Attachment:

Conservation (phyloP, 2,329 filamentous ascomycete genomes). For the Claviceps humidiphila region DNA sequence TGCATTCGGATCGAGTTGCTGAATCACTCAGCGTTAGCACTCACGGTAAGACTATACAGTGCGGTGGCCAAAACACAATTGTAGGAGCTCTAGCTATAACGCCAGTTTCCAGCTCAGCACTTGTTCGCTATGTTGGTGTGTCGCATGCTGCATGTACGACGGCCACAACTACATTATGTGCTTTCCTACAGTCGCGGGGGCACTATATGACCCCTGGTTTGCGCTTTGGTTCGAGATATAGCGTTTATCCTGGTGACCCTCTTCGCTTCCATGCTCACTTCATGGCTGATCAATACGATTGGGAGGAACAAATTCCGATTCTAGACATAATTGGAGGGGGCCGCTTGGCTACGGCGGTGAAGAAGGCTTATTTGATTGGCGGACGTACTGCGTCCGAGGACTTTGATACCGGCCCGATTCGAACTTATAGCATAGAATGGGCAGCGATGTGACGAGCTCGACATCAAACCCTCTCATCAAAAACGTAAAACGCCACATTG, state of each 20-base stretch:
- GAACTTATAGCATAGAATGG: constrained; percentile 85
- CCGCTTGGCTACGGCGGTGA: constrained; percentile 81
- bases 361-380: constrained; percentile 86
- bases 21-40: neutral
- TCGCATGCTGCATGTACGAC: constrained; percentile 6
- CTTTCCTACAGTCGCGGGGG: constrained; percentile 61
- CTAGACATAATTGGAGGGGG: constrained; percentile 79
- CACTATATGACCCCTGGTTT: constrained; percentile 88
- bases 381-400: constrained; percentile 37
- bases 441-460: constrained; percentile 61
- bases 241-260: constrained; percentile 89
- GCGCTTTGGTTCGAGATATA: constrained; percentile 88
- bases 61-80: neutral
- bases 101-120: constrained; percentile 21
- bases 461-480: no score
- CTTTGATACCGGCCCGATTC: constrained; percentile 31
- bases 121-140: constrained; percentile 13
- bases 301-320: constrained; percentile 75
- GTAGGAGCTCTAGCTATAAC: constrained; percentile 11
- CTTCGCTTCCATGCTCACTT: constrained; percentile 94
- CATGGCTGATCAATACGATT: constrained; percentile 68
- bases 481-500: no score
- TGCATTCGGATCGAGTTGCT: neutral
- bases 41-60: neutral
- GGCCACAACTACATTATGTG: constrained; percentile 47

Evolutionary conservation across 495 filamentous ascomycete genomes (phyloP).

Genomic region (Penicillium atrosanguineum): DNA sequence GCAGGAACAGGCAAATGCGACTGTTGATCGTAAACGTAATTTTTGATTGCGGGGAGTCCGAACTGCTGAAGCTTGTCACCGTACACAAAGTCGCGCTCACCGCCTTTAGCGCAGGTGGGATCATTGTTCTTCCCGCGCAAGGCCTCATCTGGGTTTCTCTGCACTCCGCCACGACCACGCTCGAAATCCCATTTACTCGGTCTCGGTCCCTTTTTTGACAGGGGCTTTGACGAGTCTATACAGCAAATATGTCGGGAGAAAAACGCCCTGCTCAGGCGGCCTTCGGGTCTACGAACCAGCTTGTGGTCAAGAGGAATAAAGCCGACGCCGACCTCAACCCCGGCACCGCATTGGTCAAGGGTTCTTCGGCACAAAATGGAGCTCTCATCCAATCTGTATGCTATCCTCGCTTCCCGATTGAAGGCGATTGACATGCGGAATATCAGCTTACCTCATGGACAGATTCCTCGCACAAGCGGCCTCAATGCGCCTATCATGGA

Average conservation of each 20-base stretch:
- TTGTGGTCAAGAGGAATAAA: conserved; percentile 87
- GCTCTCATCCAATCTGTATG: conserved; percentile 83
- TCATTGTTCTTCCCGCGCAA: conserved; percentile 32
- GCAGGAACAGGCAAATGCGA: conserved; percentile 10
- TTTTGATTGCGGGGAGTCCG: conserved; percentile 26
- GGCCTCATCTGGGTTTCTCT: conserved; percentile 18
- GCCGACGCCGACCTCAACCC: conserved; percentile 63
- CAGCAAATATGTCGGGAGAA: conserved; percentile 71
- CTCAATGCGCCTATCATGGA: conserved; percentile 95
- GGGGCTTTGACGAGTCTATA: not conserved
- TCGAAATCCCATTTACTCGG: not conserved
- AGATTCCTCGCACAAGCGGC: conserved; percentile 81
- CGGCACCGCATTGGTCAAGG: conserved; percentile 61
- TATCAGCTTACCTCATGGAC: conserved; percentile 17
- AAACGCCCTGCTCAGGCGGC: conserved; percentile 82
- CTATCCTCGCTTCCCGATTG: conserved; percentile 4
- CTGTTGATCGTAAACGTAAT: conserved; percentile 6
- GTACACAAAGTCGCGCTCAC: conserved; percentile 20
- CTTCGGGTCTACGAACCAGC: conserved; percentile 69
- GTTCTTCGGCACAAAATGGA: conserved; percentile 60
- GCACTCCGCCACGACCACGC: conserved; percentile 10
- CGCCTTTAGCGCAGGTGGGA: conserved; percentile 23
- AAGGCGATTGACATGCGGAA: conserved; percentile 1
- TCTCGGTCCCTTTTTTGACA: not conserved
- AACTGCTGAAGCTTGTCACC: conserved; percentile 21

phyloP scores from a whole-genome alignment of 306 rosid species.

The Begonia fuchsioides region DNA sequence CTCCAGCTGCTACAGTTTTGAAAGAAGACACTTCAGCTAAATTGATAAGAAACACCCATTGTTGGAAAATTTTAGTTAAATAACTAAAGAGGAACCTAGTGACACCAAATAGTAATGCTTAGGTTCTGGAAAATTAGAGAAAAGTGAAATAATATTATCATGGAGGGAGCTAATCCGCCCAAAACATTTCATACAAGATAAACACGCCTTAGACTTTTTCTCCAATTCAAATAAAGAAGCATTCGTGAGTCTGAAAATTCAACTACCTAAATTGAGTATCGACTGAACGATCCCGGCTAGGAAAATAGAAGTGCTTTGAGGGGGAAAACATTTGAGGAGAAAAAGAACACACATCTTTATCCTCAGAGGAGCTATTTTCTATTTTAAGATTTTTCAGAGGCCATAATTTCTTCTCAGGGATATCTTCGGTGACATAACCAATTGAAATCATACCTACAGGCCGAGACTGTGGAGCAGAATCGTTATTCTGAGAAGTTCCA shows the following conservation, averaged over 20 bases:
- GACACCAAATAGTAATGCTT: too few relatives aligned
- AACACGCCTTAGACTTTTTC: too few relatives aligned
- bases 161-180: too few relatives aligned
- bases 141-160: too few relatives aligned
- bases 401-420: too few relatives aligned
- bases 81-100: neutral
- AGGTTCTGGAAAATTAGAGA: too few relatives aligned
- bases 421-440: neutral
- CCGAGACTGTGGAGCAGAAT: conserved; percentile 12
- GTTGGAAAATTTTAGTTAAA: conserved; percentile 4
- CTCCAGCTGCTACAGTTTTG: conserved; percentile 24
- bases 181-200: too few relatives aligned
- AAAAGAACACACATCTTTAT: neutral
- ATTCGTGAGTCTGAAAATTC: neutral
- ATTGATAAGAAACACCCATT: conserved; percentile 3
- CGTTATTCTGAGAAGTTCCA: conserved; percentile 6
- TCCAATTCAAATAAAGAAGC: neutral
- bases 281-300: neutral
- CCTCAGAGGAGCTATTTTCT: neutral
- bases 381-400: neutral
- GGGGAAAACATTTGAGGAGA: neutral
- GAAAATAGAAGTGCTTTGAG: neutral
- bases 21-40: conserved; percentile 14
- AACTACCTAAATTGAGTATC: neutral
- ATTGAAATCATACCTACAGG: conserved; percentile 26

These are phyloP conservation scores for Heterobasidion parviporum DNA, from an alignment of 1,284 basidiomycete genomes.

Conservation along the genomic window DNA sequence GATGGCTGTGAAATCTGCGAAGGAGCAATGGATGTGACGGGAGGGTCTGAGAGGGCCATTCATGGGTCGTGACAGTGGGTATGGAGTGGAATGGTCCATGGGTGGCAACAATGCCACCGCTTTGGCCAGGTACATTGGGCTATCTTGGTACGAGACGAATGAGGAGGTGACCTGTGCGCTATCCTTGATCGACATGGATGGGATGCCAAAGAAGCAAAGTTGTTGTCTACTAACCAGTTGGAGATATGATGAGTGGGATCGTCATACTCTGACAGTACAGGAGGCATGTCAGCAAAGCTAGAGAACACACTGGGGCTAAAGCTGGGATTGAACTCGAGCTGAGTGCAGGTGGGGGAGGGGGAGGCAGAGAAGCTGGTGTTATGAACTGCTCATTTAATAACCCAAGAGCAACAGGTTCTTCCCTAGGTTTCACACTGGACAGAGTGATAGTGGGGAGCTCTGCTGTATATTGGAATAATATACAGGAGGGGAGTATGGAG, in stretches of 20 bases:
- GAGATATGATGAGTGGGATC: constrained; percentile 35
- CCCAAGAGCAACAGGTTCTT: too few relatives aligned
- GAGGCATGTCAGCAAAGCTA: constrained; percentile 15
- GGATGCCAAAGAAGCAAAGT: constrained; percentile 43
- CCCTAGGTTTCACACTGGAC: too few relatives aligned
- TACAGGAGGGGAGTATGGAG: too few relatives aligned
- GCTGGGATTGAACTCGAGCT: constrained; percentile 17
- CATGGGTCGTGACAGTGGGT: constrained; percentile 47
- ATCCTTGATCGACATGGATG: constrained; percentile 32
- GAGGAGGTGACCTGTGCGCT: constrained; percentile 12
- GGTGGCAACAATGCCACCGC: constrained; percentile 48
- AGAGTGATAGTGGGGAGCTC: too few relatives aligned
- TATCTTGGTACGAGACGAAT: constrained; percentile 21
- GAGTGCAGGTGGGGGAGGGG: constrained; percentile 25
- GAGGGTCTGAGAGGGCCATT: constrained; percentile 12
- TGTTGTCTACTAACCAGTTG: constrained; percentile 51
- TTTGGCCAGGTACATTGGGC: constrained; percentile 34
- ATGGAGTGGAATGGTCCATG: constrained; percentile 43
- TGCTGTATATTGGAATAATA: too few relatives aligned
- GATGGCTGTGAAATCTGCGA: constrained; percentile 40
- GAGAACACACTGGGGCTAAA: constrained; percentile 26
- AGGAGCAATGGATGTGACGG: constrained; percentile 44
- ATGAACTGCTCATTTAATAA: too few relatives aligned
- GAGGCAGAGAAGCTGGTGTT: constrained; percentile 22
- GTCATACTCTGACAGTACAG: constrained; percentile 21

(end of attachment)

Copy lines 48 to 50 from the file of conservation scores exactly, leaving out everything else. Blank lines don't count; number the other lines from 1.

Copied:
- CTTCGGGTCTACGAACCAGC: conserved; percentile 69
- GTTCTTCGGCACAAAATGGA: conserved; percentile 60
- GCACTCCGCCACGACCACGC: conserved; percentile 10